Mr Scrooge needs to fire his PR person 

Have you heard the news? It’s shocking! Mr Scrooge was stitched up by a bloke called Dickens.

This decent, honourable and, let’s face it, generous businessman was horribly traduced by a journalist masquerading as a social historian. In later years once dead, he was aided and abetted by the rapacious and money-grubbing empire set up by Walt Disney. And he was played by a cartoon duck, for heaven’s sake!

Not for Mr Scrooge the sentimental tosh that passes for Christmas; oh no.

For good old Ebenezer, Christmas was a time to make merry and give … OK; I cannot carry on in this vein. I admit it, old Ebenzer was a bit of a ghastly pill, as Bertie Wooster might have put it, at least at the beginning of the parable in which he stars.

But to use his name to abuse those for whom Christmas is a dear and lovely time and yet who really have no patience or affection for its commercial horrors (the annual John Lewis ad for one) is unfair in the extreme.

My beloved wife spends an entire Sunday in late November/early December writing cards to many people, some of whom I believe we know. She says it’s a friendly and pleasant thing to do and she is a very kind and friendly person. The effort expended indicates fellow feeling for fellow humans. She also says I’m like Scrooge; it’s an unfair comparison because I love Christmas.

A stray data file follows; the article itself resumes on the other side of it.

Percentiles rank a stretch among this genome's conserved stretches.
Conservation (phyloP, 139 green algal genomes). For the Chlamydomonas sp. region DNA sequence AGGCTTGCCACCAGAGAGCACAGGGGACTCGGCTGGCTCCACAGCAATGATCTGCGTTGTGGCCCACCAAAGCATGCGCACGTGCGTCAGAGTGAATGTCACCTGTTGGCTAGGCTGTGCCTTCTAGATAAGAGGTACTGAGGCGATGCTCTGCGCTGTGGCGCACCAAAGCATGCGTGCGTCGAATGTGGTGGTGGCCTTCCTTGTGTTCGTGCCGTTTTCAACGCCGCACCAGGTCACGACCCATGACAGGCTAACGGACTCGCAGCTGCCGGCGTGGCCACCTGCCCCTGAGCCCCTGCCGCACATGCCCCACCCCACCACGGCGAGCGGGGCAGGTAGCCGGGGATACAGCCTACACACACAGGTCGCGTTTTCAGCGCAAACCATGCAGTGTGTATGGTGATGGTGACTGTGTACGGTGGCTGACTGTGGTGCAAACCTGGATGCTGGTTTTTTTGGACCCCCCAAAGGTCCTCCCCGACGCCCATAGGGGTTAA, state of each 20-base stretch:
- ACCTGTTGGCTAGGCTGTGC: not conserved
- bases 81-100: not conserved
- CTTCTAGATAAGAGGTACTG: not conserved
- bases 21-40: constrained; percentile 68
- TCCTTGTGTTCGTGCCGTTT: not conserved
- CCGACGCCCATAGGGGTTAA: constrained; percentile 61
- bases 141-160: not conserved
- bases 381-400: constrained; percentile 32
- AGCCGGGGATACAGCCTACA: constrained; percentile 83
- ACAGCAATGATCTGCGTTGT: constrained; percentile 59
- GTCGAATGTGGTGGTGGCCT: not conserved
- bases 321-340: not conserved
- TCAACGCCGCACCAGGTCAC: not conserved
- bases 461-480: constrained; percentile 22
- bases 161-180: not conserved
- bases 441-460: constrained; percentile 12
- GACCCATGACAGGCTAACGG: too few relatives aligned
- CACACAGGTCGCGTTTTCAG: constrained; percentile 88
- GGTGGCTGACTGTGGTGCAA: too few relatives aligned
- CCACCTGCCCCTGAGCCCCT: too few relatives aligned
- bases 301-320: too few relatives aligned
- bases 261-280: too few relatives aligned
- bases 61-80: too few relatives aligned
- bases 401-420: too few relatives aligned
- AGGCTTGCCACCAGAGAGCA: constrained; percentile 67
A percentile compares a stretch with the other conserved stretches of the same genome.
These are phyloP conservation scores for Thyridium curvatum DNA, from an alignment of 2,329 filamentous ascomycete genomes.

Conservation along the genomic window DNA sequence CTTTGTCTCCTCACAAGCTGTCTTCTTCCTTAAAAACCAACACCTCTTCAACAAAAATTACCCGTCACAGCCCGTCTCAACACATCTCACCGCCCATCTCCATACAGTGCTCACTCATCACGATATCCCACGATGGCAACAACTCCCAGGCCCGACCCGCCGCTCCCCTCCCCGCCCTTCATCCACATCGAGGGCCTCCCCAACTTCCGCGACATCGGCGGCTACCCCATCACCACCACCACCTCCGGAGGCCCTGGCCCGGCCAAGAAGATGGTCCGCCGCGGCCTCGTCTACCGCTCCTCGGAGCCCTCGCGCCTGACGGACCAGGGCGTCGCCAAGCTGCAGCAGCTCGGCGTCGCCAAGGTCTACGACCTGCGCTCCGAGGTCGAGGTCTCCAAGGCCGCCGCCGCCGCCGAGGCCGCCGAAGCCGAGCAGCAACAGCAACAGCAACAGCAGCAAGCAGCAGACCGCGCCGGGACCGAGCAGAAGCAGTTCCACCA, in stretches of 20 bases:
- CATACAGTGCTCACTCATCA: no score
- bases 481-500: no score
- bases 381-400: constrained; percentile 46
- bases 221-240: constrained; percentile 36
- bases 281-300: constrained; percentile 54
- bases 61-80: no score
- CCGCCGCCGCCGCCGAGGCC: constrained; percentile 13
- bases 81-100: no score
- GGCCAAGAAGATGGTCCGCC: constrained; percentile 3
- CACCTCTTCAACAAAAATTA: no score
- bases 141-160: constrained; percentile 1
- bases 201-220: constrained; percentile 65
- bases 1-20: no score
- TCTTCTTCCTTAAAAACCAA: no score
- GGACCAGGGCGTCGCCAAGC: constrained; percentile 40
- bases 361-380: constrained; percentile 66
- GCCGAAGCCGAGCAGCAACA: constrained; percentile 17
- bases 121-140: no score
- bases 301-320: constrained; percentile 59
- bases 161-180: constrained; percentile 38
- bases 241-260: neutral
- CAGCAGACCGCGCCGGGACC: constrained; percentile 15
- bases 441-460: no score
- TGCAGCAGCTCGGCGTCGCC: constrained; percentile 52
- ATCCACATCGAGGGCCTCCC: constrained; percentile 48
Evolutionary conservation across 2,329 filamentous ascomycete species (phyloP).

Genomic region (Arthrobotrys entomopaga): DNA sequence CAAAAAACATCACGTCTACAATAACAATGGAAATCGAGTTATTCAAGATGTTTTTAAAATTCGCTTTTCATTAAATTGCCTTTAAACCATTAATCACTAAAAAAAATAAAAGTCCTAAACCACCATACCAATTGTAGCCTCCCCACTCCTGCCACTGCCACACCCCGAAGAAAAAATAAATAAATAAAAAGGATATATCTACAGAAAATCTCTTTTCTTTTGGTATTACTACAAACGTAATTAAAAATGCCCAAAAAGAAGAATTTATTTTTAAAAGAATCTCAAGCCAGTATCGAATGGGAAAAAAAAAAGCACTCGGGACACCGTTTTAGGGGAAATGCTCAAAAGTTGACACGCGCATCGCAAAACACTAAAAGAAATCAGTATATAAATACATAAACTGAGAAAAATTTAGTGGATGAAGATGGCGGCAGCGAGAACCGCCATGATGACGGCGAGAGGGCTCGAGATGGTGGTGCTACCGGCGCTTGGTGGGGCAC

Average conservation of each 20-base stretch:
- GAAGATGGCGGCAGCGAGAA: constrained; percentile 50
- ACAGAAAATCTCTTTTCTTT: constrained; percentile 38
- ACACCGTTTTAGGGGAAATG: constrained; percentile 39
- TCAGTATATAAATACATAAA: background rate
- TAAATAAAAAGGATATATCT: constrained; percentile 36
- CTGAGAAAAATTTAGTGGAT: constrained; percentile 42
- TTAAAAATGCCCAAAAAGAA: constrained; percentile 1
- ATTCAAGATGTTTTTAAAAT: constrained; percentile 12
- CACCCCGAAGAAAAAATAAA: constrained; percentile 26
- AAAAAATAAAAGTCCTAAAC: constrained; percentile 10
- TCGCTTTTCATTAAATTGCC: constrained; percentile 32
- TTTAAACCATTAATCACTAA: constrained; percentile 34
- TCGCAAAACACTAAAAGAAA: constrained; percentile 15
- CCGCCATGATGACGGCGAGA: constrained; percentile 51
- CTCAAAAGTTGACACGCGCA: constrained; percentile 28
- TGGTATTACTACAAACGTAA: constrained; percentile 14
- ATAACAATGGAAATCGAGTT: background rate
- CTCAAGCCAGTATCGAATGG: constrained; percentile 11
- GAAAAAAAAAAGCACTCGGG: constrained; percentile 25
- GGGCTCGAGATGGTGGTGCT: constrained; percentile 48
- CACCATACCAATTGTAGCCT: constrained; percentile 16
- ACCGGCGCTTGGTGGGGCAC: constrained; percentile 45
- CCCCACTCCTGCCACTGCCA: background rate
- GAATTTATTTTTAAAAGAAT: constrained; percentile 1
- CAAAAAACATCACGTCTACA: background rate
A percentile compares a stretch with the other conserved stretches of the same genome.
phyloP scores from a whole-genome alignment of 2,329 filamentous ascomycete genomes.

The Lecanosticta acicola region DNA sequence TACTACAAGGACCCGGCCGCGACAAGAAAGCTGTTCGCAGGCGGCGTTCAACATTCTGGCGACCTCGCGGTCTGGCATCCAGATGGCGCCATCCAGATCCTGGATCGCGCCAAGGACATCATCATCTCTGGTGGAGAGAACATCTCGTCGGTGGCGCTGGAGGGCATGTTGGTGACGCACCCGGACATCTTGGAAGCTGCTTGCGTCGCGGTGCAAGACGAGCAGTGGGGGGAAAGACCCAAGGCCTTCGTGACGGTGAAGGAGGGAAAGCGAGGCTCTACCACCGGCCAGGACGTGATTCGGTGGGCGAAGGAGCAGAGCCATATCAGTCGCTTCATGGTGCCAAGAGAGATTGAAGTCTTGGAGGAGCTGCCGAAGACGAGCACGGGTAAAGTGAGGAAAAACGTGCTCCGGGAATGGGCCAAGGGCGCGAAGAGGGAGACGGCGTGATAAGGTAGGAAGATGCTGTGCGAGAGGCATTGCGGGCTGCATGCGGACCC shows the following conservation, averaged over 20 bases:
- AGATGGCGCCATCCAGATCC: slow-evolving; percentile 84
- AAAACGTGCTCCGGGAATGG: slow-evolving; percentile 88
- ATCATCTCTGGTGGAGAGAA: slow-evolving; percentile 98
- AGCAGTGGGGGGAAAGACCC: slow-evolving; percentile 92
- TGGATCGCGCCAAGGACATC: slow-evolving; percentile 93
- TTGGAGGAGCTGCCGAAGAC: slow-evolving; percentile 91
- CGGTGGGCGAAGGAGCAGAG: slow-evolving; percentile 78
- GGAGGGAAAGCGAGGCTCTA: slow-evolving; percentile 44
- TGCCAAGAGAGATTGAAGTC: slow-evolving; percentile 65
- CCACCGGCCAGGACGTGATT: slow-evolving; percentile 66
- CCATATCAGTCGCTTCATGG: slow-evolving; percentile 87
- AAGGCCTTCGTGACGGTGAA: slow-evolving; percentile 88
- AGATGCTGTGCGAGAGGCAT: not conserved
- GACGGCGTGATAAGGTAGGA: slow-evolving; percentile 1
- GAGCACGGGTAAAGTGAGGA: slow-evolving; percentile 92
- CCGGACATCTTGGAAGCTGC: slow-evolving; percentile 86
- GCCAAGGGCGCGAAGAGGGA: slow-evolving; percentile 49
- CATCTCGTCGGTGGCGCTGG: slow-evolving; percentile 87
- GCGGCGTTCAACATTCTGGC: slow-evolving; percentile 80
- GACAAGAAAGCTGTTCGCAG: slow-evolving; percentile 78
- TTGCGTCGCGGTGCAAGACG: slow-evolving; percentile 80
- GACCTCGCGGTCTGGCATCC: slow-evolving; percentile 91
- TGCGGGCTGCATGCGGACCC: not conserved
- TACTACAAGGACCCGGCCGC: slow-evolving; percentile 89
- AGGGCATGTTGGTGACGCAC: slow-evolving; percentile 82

I love that our daughter loads her phone with Christmas sounds and that the school run is made merry with music that isn’t Katy ‘Bloody’ Perry or similar.

But I draw the line at corporate Christmas cards. Some years ago, the then Volvo PR manager responded, when I thanked him for the card sent by his team, by thanking me for mine. A courteous exchange apart from the fact that at the time of our conversation, we had yet to send out our cards…

We have never sent them since.

I especially hate idle digital versions and there is a dedicated circle in Hell for the vainglorious smug bastards who send you a mail saying they’re not sending cards but making a donation to distressed bankers or some other commercial charity.

At Christmas it is far better that we are quietly kind to strangers because of compassion rather than so we can be boastful about it.

Impersonal corporate cards, just like impersonal emails, are not a great way to help folk feel good. Senders or recipients alike, I’d say.

Mr Scrooge and the Grinch